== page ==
Global trade improving gradually; WTO Goods Trade Barometer

By Rahul Vaimal, Associate Editor
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The latest readings at the World Trade Organisation’s (WTO) Goods Trade Barometer suggest that world merchandise trade has likely registered a historic fall in the second quarter of 2020.

Additional indicators point to partial upticks in world trade and output in the third quarter, but the strength of any such recovery remains highly uncertain: an L-shaped, rather than V-shaped, the trajectory cannot be ruled out.

The latest barometer which is considered as a real-time gauge of trends in global trade had a reading of 84.5 which is 15.5 points below the baseline value of 100 for the index and 18.6 points down from the same period last year.

This reading which is the lowest on record in data going back to 2007, and on par with the worst period of the 2008-09 financial crisis is broadly consistent with WTO statistics issued in June, which estimated an 18.5 percent decline in merchandise trade in the second quarter of 2020 as compared to the same period last year.

The exact extent of the fall in trade will only be confirmed later this year when official trade volume data for the period from April to June becomes available.

All of the barometer’s component indices remain well below trend, with many registering historic lows, although some have begun to stabilize. Indices for automotive products (71.8) and air freight (76.5) are by far the worst on record since 2007.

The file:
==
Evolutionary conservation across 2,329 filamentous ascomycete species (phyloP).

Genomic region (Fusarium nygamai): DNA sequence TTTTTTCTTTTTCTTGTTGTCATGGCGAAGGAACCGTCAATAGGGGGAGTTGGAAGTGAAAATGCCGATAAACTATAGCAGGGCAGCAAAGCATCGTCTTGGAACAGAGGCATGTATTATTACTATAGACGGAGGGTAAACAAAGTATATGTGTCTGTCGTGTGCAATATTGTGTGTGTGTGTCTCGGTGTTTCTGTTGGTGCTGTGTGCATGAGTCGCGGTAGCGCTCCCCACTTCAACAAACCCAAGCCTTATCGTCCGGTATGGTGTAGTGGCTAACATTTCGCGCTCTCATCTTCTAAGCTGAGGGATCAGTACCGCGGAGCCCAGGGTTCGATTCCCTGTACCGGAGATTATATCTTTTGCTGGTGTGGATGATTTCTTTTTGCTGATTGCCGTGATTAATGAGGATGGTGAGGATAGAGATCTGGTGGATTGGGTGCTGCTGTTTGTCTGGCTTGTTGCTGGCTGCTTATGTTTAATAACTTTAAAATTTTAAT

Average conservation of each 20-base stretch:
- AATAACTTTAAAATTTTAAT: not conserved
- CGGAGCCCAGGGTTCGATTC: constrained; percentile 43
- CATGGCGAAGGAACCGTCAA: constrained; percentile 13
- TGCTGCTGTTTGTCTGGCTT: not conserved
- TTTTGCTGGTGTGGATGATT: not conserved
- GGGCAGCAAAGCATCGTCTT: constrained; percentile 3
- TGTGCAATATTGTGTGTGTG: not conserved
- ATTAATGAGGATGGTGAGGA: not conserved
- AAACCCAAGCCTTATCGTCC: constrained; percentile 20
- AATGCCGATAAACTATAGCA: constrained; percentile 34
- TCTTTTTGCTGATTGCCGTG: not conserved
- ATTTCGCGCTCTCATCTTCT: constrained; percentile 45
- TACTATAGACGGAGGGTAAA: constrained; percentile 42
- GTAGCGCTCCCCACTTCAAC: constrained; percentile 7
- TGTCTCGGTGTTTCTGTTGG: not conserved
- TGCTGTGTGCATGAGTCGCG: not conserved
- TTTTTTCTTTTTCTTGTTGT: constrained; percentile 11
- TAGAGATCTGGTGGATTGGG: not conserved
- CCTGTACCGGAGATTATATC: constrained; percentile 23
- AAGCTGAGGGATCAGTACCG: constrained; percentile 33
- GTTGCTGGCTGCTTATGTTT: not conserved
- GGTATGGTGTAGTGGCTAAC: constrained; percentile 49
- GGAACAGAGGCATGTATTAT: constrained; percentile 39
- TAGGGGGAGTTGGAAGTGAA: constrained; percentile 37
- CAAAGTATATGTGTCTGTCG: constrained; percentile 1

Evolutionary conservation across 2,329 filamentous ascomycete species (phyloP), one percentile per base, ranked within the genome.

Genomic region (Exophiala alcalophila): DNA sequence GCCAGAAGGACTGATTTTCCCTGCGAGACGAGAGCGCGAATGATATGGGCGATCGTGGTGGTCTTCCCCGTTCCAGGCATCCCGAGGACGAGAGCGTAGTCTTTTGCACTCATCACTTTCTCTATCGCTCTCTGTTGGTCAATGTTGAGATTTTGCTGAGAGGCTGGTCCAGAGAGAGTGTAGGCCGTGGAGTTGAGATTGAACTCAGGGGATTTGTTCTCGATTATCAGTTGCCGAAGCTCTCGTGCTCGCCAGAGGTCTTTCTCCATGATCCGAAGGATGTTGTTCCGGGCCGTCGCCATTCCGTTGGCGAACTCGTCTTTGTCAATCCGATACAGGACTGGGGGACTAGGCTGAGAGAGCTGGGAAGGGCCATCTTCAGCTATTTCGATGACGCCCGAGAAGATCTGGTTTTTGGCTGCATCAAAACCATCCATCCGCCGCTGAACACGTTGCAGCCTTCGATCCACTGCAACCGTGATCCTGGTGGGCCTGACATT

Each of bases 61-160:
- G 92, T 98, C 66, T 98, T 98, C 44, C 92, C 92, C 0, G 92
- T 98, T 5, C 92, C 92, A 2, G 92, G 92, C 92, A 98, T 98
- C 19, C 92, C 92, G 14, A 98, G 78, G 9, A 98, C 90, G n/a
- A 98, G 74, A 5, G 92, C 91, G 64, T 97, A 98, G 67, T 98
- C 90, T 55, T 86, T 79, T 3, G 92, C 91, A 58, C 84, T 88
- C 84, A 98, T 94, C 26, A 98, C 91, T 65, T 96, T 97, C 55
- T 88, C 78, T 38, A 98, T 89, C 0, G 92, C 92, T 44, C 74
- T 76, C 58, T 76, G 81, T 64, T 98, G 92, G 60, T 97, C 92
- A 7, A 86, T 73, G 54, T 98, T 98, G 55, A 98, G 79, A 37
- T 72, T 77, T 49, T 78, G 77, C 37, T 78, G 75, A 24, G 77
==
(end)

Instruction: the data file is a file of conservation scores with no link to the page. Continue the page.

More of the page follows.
Container shipping (86.9) also remains deeply depressed. Export orders (88.4) show signs of recovery as this index has turned upward. Meanwhile, indices for electronic components (92.8) and agricultural raw materials (92.5) have held up relatively well, showing only modest declines.

The WTO’s June statistics implied a 14 percent drop in global merchandise trade volume between the first and second quarters of this year. This estimate, together with the new Goods Trade Barometer reading, suggest that world trade in 2020 is evolving in line with the less pessimistic of the two scenarios outlined in the WTO’s April forecast, which projected that the volume of merchandise trade this year would contract by 13 percent compared to 2019.

However, as WTO economists warned in June, the heavy economic toll of the COVID-19 pandemic suggests that the projections for a strong, V-shaped trade rebound in 2021 may prove overly optimistic. As uncertainty remains elevated, in terms of economic and trade policy as well as how the medical crisis will evolve, an L-shaped recovery is a real prospect. This would leave global trade well below its pre-pandemic trajectory.

The Goods Trade Barometer is designed to gauge momentum and identify turning points in world trade growth. Readings of 100 indicate growth in line with medium-term trends; readings greater than 100 suggest above-trend growth, while those below 100 indicate below-trend growth.

In normal times, the Goods Trade Barometer anticipates changes in the trajectory of world trade by a few months. However, the sudden, unexpected nature of the COVI-19 crisis may have profoundly altered economic behavior and patterns, reducing the predictive value of the standard set of indicators.

Other statistics may capture shifts in consumer and business sentiment. Modest increases have already been recorded for several of these indicators related to trade, such as those tracking commercial flights and port calls by container ships.